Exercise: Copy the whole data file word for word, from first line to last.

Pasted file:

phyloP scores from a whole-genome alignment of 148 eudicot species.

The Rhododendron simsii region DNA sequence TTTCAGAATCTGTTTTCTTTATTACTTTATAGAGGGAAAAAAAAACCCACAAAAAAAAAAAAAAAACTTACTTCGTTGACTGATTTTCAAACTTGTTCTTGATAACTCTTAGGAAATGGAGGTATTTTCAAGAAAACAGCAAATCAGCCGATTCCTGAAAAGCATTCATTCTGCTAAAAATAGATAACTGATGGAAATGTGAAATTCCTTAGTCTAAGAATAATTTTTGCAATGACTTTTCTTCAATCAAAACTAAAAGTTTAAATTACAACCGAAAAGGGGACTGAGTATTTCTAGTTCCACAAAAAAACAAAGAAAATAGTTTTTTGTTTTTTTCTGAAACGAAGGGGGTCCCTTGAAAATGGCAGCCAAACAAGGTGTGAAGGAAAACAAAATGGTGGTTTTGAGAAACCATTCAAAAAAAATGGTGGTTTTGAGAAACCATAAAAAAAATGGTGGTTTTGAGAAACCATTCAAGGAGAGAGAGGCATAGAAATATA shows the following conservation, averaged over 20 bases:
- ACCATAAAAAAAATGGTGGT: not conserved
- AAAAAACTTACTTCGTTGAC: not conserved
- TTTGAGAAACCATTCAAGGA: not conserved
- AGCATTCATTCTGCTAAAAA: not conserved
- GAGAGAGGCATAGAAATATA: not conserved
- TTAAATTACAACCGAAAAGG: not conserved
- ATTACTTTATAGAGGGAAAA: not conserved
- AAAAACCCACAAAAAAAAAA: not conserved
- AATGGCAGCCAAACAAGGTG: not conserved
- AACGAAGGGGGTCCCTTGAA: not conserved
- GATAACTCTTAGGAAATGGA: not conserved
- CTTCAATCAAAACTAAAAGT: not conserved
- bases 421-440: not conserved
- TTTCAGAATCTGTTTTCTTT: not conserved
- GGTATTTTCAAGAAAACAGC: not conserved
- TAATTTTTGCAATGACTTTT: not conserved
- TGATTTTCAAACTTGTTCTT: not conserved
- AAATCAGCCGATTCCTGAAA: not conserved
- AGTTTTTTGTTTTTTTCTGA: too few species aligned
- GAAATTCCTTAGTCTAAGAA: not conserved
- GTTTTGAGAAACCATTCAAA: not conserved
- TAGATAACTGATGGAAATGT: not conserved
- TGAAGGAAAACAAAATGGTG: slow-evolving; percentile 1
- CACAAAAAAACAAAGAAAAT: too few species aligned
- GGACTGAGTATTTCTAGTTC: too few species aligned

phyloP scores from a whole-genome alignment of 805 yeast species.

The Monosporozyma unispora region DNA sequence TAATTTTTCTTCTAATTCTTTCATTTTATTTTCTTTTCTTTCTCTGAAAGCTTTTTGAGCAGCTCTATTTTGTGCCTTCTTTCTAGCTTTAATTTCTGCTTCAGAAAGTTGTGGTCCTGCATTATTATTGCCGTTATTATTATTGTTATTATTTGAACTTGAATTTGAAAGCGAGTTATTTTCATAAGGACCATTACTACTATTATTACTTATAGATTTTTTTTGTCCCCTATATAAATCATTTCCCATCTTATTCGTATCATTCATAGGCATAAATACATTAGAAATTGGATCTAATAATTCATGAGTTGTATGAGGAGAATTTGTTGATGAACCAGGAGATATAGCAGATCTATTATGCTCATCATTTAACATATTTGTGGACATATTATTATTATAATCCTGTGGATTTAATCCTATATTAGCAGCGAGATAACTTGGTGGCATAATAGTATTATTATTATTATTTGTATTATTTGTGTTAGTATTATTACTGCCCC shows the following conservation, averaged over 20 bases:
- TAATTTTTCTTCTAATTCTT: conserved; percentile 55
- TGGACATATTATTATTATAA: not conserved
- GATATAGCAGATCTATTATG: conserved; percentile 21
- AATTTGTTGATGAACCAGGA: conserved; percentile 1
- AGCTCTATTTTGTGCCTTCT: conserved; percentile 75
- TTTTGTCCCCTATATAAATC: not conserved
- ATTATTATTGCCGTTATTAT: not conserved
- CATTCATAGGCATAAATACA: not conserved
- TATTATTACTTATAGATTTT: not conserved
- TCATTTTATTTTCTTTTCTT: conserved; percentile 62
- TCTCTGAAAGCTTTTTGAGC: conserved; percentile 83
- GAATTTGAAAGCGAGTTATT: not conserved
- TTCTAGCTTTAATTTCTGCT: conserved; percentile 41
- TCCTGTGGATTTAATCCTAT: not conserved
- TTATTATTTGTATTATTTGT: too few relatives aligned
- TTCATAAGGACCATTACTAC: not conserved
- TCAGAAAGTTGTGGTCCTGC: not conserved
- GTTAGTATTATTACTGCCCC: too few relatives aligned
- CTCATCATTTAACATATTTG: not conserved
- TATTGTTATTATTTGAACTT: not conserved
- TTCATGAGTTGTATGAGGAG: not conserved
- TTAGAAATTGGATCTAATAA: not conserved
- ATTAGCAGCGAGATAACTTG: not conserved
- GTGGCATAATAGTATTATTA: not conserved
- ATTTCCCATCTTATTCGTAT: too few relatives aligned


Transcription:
phyloP scores from a whole-genome alignment of 148 eudicot species.

The Rhododendron simsii region DNA sequence TTTCAGAATCTGTTTTCTTTATTACTTTATAGAGGGAAAAAAAAACCCACAAAAAAAAAAAAAAAACTTACTTCGTTGACTGATTTTCAAACTTGTTCTTGATAACTCTTAGGAAATGGAGGTATTTTCAAGAAAACAGCAAATCAGCCGATTCCTGAAAAGCATTCATTCTGCTAAAAATAGATAACTGATGGAAATGTGAAATTCCTTAGTCTAAGAATAATTTTTGCAATGACTTTTCTTCAATCAAAACTAAAAGTTTAAATTACAACCGAAAAGGGGACTGAGTATTTCTAGTTCCACAAAAAAACAAAGAAAATAGTTTTTTGTTTTTTTCTGAAACGAAGGGGGTCCCTTGAAAATGGCAGCCAAACAAGGTGTGAAGGAAAACAAAATGGTGGTTTTGAGAAACCATTCAAAAAAAATGGTGGTTTTGAGAAACCATAAAAAAAATGGTGGTTTTGAGAAACCATTCAAGGAGAGAGAGGCATAGAAATATA shows the following conservation, averaged over 20 bases:
- ACCATAAAAAAAATGGTGGT: not conserved
- AAAAAACTTACTTCGTTGAC: not conserved
- TTTGAGAAACCATTCAAGGA: not conserved
- AGCATTCATTCTGCTAAAAA: not conserved
- GAGAGAGGCATAGAAATATA: not conserved
- TTAAATTACAACCGAAAAGG: not conserved
- ATTACTTTATAGAGGGAAAA: not conserved
- AAAAACCCACAAAAAAAAAA: not conserved
- AATGGCAGCCAAACAAGGTG: not conserved
- AACGAAGGGGGTCCCTTGAA: not conserved
- GATAACTCTTAGGAAATGGA: not conserved
- CTTCAATCAAAACTAAAAGT: not conserved
- bases 421-440: not conserved
- TTTCAGAATCTGTTTTCTTT: not conserved
- GGTATTTTCAAGAAAACAGC: not conserved
- TAATTTTTGCAATGACTTTT: not conserved
- TGATTTTCAAACTTGTTCTT: not conserved
- AAATCAGCCGATTCCTGAAA: not conserved
- AGTTTTTTGTTTTTTTCTGA: too few species aligned
- GAAATTCCTTAGTCTAAGAA: not conserved
- GTTTTGAGAAACCATTCAAA: not conserved
- TAGATAACTGATGGAAATGT: not conserved
- TGAAGGAAAACAAAATGGTG: slow-evolving; percentile 1
- CACAAAAAAACAAAGAAAAT: too few species aligned
- GGACTGAGTATTTCTAGTTC: too few species aligned

phyloP scores from a whole-genome alignment of 805 yeast species.

The Monosporozyma unispora region DNA sequence TAATTTTTCTTCTAATTCTTTCATTTTATTTTCTTTTCTTTCTCTGAAAGCTTTTTGAGCAGCTCTATTTTGTGCCTTCTTTCTAGCTTTAATTTCTGCTTCAGAAAGTTGTGGTCCTGCATTATTATTGCCGTTATTATTATTGTTATTATTTGAACTTGAATTTGAAAGCGAGTTATTTTCATAAGGACCATTACTACTATTATTACTTATAGATTTTTTTTGTCCCCTATATAAATCATTTCCCATCTTATTCGTATCATTCATAGGCATAAATACATTAGAAATTGGATCTAATAATTCATGAGTTGTATGAGGAGAATTTGTTGATGAACCAGGAGATATAGCAGATCTATTATGCTCATCATTTAACATATTTGTGGACATATTATTATTATAATCCTGTGGATTTAATCCTATATTAGCAGCGAGATAACTTGGTGGCATAATAGTATTATTATTATTATTTGTATTATTTGTGTTAGTATTATTACTGCCCC shows the following conservation, averaged over 20 bases:
- TAATTTTTCTTCTAATTCTT: conserved; percentile 55
- TGGACATATTATTATTATAA: not conserved
- GATATAGCAGATCTATTATG: conserved; percentile 21
- AATTTGTTGATGAACCAGGA: conserved; percentile 1
- AGCTCTATTTTGTGCCTTCT: conserved; percentile 75
- TTTTGTCCCCTATATAAATC: not conserved
- ATTATTATTGCCGTTATTAT: not conserved
- CATTCATAGGCATAAATACA: not conserved
- TATTATTACTTATAGATTTT: not conserved
- TCATTTTATTTTCTTTTCTT: conserved; percentile 62
- TCTCTGAAAGCTTTTTGAGC: conserved; percentile 83
- GAATTTGAAAGCGAGTTATT: not conserved
- TTCTAGCTTTAATTTCTGCT: conserved; percentile 41
- TCCTGTGGATTTAATCCTAT: not conserved
- TTATTATTTGTATTATTTGT: too few relatives aligned
- TTCATAAGGACCATTACTAC: not conserved
- TCAGAAAGTTGTGGTCCTGC: not conserved
- GTTAGTATTATTACTGCCCC: too few relatives aligned
- CTCATCATTTAACATATTTG: not conserved
- TATTGTTATTATTTGAACTT: not conserved
- TTCATGAGTTGTATGAGGAG: not conserved
- TTAGAAATTGGATCTAATAA: not conserved
- ATTAGCAGCGAGATAACTTG: not conserved
- GTGGCATAATAGTATTATTA: not conserved
- ATTTCCCATCTTATTCGTAT: too few relatives aligned